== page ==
Welcome to SkyEye, your guide to this month's celestial events. All dates are based on Universal Time (UT).

The Sun and Moon

There are no eclipses this month. As seen from the Earth, the Sun is moving from the constellation Virgo to the constellation Libra.

The phases of the Moon are

Last Quarter : 2 October
New : 9 October
First Quarter : 17 October
Full : 24 October
Last Quarter : 31 October

The Moon is at apogee on 14 October and at perigee on 26 October.

The Moon occults two planets and two first-magnitude stars in October. Regulus is occulted for the last time this year on 5 October during daylight hours in the northern polar regions. Like the previous six months, Neptune and Uranus are occulted a day apart. Neptune goes first on the 18 October at 6 UT. This night-time event is visible from the Pacific region north of the equator. The occultation of Uranus the following day at 4 UT follows a similar pattern, being visible in the Pacific, Mexico, and the southern United States during the hours of darkness. Finally, Aldebaran disappears behind the Moon on 27 October. Observers in Siberia and the northern polar regions have an opportunity to witness this event at 11 UT.

The Planets

The word planet is derived from the Greek word for "wanderer." Unlike the background stars, planets seem to move around the sky, keeping mostly to a narrow track called the ecliptic, the path of the Sun across the stars.
Mercury appears close to the bright star Spica on the first day of the month. This closest planet to the Sun reaches greatest elongation east on 24 October. Southern hemisphere observers will have the best view of this planet as it leaps high in the western sky at sunset. Mercury can be found in the constellations of Virgo, Libra, and Scorpio.
Now the "morning star," Venus soars high in the morning sky for northern observers but is considerably lower in the east for early-risers in the southern hemisphere. On 30 October, the planet reaches greatest elongation west in the constellation Leo.
Although it begins in the constellation Ophiuchus, Mars can be found just north of the "Teapot" asterism in Sagittarius by the end of the month. The red planet sets mid-evening.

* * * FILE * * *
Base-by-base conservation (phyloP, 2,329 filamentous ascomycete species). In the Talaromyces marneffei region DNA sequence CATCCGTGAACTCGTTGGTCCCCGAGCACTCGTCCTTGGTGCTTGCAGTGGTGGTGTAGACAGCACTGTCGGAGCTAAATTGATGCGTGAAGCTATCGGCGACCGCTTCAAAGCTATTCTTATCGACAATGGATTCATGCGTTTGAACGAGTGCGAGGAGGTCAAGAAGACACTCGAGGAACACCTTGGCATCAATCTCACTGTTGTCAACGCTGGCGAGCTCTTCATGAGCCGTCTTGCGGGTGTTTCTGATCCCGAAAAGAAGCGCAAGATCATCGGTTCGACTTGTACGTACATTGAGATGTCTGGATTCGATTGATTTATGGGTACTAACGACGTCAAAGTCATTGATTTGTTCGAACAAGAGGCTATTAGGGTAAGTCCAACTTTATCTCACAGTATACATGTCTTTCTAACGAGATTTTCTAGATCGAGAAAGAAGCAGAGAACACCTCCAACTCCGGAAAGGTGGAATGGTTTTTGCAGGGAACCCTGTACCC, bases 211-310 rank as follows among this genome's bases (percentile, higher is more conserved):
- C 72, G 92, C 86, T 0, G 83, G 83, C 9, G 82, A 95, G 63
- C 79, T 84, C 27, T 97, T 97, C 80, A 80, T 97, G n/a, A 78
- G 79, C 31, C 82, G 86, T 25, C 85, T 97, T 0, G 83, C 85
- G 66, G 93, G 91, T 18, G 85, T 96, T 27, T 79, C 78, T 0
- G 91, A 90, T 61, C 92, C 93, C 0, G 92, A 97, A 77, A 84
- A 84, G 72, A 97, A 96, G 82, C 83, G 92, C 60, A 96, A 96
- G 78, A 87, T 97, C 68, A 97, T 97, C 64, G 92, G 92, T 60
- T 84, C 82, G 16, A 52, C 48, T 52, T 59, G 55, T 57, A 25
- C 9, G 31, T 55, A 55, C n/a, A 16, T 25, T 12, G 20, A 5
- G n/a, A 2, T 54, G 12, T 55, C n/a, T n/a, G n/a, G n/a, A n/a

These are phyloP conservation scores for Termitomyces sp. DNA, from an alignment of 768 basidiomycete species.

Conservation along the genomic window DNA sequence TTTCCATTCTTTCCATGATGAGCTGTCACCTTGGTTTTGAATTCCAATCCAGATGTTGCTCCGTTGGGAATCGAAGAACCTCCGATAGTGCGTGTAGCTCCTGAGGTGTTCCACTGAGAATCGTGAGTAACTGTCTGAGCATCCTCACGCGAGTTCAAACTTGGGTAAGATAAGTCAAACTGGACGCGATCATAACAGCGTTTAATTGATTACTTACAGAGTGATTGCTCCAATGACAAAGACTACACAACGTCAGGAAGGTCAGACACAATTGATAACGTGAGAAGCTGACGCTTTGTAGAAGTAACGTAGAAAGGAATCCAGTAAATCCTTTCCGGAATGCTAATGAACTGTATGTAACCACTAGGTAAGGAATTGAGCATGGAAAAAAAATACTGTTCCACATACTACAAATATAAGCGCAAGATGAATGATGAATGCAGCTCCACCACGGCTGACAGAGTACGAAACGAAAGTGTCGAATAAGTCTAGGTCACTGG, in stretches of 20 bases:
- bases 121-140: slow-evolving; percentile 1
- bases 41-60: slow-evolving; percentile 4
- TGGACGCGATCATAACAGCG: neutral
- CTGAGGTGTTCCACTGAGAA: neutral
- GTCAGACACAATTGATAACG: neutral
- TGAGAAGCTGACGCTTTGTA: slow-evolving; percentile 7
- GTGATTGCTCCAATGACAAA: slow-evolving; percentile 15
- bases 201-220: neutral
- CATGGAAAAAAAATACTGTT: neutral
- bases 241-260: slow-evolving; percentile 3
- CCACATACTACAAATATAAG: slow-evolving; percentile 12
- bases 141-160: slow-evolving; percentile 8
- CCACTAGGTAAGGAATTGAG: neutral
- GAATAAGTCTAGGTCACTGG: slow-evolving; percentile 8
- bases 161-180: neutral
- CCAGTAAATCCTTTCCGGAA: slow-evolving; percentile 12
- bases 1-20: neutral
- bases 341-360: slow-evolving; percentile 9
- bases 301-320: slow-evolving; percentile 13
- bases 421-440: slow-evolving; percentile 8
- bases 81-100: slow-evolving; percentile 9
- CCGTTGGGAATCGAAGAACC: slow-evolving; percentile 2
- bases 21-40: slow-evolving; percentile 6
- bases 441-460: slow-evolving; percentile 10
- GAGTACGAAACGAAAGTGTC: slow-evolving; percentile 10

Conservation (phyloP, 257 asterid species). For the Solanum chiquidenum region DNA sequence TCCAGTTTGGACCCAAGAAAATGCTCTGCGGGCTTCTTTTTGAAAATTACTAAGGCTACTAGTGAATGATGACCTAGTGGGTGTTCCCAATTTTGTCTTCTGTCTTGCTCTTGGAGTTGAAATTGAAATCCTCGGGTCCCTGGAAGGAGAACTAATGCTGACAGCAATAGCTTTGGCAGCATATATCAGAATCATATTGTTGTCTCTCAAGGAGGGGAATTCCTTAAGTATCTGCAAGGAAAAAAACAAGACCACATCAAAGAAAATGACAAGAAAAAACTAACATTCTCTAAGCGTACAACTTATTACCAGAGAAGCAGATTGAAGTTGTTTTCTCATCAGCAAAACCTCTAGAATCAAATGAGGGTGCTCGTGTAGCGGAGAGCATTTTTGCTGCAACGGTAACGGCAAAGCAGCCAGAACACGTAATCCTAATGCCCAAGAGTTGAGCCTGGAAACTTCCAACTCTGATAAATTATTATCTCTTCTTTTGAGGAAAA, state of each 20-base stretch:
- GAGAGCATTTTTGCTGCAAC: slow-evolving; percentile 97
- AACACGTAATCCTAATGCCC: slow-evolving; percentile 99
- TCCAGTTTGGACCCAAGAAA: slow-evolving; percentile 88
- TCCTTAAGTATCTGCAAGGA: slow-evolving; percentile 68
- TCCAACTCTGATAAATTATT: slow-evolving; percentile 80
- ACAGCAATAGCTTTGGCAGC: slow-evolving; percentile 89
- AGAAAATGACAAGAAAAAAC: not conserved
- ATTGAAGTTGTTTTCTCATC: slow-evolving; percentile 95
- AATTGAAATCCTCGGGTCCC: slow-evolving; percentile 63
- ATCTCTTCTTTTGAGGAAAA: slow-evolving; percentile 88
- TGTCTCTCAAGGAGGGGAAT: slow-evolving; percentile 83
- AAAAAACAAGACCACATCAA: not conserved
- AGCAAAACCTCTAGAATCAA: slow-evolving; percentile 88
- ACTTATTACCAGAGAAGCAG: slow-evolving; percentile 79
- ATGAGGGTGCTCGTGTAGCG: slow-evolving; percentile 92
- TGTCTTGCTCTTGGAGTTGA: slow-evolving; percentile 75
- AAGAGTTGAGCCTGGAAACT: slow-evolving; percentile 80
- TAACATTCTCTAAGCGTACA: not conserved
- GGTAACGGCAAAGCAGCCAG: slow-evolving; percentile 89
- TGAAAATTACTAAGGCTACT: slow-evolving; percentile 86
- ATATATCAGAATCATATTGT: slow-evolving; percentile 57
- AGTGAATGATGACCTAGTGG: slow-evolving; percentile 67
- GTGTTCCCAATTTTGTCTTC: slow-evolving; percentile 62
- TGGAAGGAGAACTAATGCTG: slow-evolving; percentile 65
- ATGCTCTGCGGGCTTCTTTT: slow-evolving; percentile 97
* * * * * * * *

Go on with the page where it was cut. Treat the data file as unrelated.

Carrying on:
The largest of the planets reaches opposition on 23 October, making this the best time to see it. Jupiter is up all night in the constellations of Aries and Pisces
Saturn rises just after Jupiter in the constellation of Aries.
Uranus sets at midnight with Neptune in the constellation Capricornus. Uranus is occulted by the Moon on 19 October and resumes prograde motion four days later.
Neptune is falling behind Uranus after their triple conjunction in 1993, but they are still found close together in the sky. The blue planet resumes prograde motion on 13 October. Like Uranus, Neptune also is occulted by the Moon, this time on 18 October. On 25 October Neptune reach eastern quadrature. It sets around midnight in the constellation of Capricornus.
Pluto sets mid-evening in the constellation Ophiuchus. However, because it is so small and faint, a large telescope is always needed to see it. The minor planet 3 Juno will appear close by on 6 October.

Minor Planets, Comets and Meteors

Minor Planets
The minor planet 3 Juno appears close to the major planet Pluto in the sky on 6 October.
There are no periodic naked-eye comets visible this month, but comet 10P/Tempel 2 makes its 25th visit to the inner solar system since its discovery in 1873 by Wilhelm Tempel. The comet reached perihelion on last month and may become as bright as tenth magnitude, meaning that you will need a telescope to see it as it moves from Ophiuchus to Sagittarius to Microscopium.
There are two interesting meteor showers this month. The Draconids peak on 9 October. This shower usually only occurs when the parent comet is near perihelion which it was last year. The New Moon that day means that there will be no lunar interference. Unfortunately, the same cannot be said of the Orionids on 21 October. The nearly full Moon may wash out this shower entirely.

The Celestial Sphere

Constellations are patterns of stars in the sky. The International Astronomical Union (IAU) recognizes 88 different constellations. The brightest stars as seen from the Earth are easy to spot but do you know their proper names? With a set of binoculars you can look for fainter objects such as nebulae and galaxies or some of the closest stars to the Sun.

Descriptions of the sky for observers in both the northern and southern hemispheres are available for the following times this month. Subtract one hour from your local time if daylight savings time is in effect. (Note: These times are approximate.)

Northern Hemisphere : 45° N

Southern Hemisphere : 30° S

For More Information...

Blue moons, eclipses, the dates of Easter and much more can be found at the Interactive Astronomy Pages. For more information about the objects and events described in SkyEye, visit these astronomy-related sites.


Much of this information can be found in this month's issue of Sky & Telescope and in other fine amateur astronomy magazines available in your local bookshop. Another excellent source is the current edition of the Astronomical Calendar by Guy Ottewell and published by the Universal Workshop at Furman University.

The image of the Sun in the SkyEye banner is courtesy of the SOHO/EIT consortium. SOHO is a project of international cooperation between ESA and NASA.

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